[Numpy-discussion] Distutils: using different linker options for c++ and c code
Thu Apr 17 21:56:10 CDT 2008
On Thu, Apr 17, 2008 at 9:36 PM, David Cournapeau
> Robert Kern wrote:
> > Ah, this problem again. The build of mingw that you are using were
> > written with msvcrt in mind. For the most part they are compatible
> > with msvcr71, but there are a few places where they reference a table
> > that is different between the two runtimes, namely iostream in C++ and
> > ischar() in C.
> Do you know by any chance any document/email which talks about that ?
> The only things I found were very general (I know file related do not
> work, but that's it).
Only my own emails. I found this out by largely experimentation and
reading the header files.
> > Consequently, there are some extension modules built
> > with mingw which work with msvcrt because they need iostream, some
> > with msvcr71 because they need to pass FILE pointers, and probably
> > some which won't work with either. The core problem won't be fixed
> > until mingw writes their headers for msvcr71. They may have; it looks
> > like they just released some new builds this month. It would be worth
> > checking these out.
> Are you talking about the 3.* or the 4.* releases ?
> The new 3.* release seems to only contain a new release note (all the
> files except the release note have 20060117-2 in their names).
Ah, I missed that. It looks like it's just a re-release of the 2006
build with a bugfix for Vista.
> I also found an unofficial installer for gcc 4.*, which at least claim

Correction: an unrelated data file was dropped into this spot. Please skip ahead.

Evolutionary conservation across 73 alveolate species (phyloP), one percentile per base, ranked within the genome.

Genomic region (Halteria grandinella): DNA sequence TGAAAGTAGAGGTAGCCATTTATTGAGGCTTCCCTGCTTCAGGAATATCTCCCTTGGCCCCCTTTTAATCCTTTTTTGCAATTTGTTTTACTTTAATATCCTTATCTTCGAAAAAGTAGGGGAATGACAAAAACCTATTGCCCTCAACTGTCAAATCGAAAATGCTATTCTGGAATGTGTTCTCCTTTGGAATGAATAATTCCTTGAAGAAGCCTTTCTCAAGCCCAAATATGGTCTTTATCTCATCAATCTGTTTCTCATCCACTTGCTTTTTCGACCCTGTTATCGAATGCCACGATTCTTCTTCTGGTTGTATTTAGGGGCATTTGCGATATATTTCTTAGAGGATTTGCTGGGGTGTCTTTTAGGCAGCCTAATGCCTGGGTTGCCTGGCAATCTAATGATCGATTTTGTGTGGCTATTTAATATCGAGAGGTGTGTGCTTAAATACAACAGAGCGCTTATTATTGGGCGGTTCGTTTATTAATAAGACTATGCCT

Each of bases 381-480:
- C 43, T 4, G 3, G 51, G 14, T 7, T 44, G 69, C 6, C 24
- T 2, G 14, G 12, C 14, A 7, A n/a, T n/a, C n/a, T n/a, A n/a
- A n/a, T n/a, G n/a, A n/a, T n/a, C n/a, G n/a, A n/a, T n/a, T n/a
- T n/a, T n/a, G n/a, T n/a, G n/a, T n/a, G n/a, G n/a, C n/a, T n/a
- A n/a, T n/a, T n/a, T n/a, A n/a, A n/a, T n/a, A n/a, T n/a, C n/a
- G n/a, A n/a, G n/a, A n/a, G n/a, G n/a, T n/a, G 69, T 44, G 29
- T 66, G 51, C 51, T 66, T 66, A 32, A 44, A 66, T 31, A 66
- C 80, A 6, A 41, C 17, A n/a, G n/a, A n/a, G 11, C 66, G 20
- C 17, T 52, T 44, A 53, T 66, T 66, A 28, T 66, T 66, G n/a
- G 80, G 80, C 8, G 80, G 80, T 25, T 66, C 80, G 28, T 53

> to care about python:
> The problems with the new official (but beta) 4.* builds is the lack of
> fortran support. For some reasons, building gfortran on windows does not
> sound really appealing :) Also, I noticed when developing numscons that
> numpy (implicetely ?) relied on buggy mingw headers, bugs which were
> fixed in 4.* and hence did not work forr numpy (nothing serious, though;
> it should be easily fixable in distutils).
What were these problems?
> Thank you for those information, I will dig a bit deeper. Should we
> consider this as a major blocker for numpy as well (since it would not
> be possible to build a working scipy with numpy 1.1.0 ?) ?
It depends entirely on what the ultimate solution is. I don't think
that numpy can be "fixed" in order to solve this problem.
"I have come to believe that the whole world is an enigma, a harmless
enigma that is made terrible by our own mad attempt to interpret it as
though it had an underlying truth."
-- Umberto Eco
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